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View Diary: Kawasaki Ki-100-1b – ‘necessity (who) is the mother of invention’, Plato (44 comments)

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  •  Thanks SF! (5+ / 0-)

    Desperate people do desperate things.  I hadn't heard that there was any creditable threat to the B-29's over Japan in the late war months.

    FWIW, a former co-worker was a B-29 Navigator.  He got shot down on a mine-laying mission in March of 45.  Thirty years later, we has still receiving free dental care due to his captivity.

    “that our civil rights have no dependence on our religious opinions, any more than our opinions in physics or geometry.” Thomas Jefferson

    by markdd on Tue Dec 18, 2012 at 07:23:01 PM PST

    •  The Kawasaki Ki-61 Hien (allied code name "Tony") (6+ / 0-)

      was fast, nimble, powerful and was often mistaken for a Messerschmidt BF-109 by allied pilots.  It could operate at B-29 altitudes.  Fortunately for US aircrews, it required precision machining and there were too few of them too late.  

      The general who wins the battle makes many calculations in his temple before the battle is fought. The general who loses makes but few calculations beforehand. - Sun Tzu

      by Otteray Scribe on Tue Dec 18, 2012 at 07:36:58 PM PST

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    •  I'm sure he is... (3+ / 0-)
      Recommended by:
      Otteray Scribe, billmosby, markdd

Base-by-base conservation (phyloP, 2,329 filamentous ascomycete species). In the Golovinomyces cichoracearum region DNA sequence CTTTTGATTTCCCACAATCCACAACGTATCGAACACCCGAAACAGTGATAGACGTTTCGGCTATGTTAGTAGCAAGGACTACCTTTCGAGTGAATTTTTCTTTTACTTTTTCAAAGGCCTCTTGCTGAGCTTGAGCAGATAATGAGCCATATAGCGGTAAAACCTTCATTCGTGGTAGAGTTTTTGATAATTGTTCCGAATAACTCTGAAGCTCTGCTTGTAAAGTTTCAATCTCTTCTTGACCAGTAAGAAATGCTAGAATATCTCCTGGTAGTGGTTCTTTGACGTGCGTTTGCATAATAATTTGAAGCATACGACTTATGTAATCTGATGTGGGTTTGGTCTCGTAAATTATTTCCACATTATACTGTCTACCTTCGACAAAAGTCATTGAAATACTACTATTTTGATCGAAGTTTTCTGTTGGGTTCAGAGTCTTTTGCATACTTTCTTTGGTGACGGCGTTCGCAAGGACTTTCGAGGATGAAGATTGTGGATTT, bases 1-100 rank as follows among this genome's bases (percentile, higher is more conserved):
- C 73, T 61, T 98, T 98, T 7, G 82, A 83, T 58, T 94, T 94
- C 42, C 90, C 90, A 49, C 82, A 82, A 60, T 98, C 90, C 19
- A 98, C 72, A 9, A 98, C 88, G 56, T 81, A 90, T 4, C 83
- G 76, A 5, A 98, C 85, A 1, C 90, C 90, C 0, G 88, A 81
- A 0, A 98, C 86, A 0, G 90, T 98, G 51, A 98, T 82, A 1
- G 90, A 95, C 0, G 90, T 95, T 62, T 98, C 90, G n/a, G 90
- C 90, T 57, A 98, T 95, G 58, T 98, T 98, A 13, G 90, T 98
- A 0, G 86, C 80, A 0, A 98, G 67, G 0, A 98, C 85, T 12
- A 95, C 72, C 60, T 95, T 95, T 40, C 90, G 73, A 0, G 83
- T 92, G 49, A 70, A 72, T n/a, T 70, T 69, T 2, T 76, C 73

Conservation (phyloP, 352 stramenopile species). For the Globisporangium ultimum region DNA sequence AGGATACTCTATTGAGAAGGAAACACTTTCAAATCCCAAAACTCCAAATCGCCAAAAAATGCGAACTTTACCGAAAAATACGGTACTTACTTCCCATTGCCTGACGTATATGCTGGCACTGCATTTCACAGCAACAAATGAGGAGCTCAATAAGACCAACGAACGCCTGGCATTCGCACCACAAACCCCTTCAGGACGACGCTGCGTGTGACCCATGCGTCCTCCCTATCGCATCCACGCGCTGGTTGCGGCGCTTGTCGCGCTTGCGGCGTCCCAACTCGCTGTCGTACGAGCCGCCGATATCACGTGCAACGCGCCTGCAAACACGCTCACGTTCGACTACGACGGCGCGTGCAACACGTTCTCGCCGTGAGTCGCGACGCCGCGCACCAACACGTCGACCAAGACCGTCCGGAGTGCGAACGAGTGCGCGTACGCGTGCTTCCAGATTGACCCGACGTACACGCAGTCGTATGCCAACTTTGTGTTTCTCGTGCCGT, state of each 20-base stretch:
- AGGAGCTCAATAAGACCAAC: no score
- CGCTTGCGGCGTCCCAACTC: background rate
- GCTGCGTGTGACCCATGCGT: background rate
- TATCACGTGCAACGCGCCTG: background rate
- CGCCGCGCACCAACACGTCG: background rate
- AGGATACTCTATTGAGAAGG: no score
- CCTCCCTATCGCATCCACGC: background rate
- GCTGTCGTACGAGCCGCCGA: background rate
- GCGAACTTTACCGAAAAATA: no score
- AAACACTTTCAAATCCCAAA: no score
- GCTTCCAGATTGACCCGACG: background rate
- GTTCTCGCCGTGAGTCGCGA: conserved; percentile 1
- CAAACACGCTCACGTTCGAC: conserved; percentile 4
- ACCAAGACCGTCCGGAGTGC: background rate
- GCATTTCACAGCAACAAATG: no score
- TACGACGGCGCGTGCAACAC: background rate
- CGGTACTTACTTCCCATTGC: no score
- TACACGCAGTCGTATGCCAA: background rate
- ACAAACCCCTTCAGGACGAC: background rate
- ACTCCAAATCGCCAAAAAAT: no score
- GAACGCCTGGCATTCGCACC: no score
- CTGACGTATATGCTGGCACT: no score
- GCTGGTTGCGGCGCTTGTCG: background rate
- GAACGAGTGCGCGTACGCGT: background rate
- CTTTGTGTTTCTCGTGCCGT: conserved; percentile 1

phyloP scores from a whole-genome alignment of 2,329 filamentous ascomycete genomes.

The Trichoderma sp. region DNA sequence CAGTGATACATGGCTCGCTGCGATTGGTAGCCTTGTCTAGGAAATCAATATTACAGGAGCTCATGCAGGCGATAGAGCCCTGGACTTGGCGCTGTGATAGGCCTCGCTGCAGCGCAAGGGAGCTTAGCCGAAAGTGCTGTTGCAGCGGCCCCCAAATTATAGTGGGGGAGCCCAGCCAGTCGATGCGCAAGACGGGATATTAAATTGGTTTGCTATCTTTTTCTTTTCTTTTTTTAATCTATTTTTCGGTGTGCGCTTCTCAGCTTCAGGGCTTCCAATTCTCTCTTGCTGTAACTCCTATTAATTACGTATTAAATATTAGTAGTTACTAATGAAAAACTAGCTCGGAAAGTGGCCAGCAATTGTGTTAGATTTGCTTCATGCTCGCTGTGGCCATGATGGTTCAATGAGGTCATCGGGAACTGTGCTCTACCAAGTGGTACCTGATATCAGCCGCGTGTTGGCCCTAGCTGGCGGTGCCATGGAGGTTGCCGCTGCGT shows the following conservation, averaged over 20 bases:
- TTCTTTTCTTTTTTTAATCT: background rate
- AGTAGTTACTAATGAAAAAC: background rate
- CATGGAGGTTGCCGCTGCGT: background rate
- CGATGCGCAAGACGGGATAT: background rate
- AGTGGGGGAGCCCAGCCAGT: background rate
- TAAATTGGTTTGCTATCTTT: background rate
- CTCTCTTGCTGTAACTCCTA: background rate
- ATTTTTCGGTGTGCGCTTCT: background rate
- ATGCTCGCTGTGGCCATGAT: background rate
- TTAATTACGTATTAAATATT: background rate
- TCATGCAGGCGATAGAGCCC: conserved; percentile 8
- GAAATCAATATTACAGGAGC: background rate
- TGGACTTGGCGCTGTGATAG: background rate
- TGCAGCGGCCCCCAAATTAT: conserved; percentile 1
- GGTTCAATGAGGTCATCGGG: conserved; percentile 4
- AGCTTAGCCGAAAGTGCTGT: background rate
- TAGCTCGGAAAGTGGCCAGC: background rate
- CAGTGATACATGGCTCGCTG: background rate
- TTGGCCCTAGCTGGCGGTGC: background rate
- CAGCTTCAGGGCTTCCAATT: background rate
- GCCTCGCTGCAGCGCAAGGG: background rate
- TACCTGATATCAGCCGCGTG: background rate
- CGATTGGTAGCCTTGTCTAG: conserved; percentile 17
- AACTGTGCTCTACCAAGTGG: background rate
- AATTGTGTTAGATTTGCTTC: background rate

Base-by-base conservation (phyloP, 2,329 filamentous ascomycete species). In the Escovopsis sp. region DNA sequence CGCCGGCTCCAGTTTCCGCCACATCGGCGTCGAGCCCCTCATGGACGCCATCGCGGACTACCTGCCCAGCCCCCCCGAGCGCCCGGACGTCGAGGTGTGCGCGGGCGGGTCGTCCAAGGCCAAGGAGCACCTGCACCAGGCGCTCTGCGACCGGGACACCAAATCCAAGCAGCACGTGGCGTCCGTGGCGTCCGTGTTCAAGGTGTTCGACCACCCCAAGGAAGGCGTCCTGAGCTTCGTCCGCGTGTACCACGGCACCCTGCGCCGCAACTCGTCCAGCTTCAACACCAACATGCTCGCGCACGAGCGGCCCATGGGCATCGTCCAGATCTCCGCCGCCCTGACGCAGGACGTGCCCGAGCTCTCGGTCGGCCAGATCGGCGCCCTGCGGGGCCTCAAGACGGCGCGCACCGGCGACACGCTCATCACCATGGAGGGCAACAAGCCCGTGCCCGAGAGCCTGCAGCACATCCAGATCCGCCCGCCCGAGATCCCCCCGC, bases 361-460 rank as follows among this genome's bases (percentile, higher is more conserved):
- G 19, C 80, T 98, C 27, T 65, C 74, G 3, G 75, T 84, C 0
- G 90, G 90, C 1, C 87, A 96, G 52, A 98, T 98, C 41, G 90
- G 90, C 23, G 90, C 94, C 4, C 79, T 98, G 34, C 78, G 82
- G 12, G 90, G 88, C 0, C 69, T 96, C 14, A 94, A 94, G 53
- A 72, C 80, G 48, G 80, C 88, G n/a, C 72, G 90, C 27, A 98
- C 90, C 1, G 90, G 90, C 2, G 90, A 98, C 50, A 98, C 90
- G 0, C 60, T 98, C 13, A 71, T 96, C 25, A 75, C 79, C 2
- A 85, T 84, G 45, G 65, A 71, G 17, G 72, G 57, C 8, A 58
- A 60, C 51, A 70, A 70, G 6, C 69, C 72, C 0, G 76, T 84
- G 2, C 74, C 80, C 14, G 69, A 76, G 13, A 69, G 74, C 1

...some terrible things happened in Japanese PoW camps.

      A very famous British cartoonist, Ronald Searle, was a prisoner.

      http://www.japantimes.co.jp/...

      'Per Ardua Ad Astra'

      by shortfinals on Tue Dec 18, 2012 at 07:58:32 PM PST

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      •  I have an uncle who was a flight (5+ / 0-)

        engineer on B-29s. His unit was one you may have heard of: the 509th Composite Group. He developed the opinion that the B-29 marked the point at which aircraft became too complex to be successfully operated by humans. Probably due to an incident in which he was doing his job one day while the crew was shooting landings in the rain. At one point he heard some commotion involving the pilots and looking out his side window discovered that he was looking pretty close to straight down the runway in the direction of motion of the plane. He transferred to another job involving marking up parts of the desert for practice bombing runs or something (this is all according to him, now). He finagled some way to stay behind in Wendover when the unit departed for Tinian. The only part of that story I absolutely know to be true is that he spent the latter part of the war years in Wendover and was in the Air Corps.

        Moderation in most things.

        by billmosby on Tue Dec 18, 2012 at 10:05:43 PM PST

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        •  The sub-systems on the B-29.... (3+ / 0-)
          Recommended by:
          billmosby, markdd, Otteray Scribe

          ....were amazingly complex, such as the remote sighting and aiming of the gun-turrets. Of course, they were all based on 'vacuum tube' technologies (no transistors or PCBs, then, of course).

          'Per Ardua Ad Astra'

          by shortfinals on Wed Dec 19, 2012 at 04:00:10 AM PST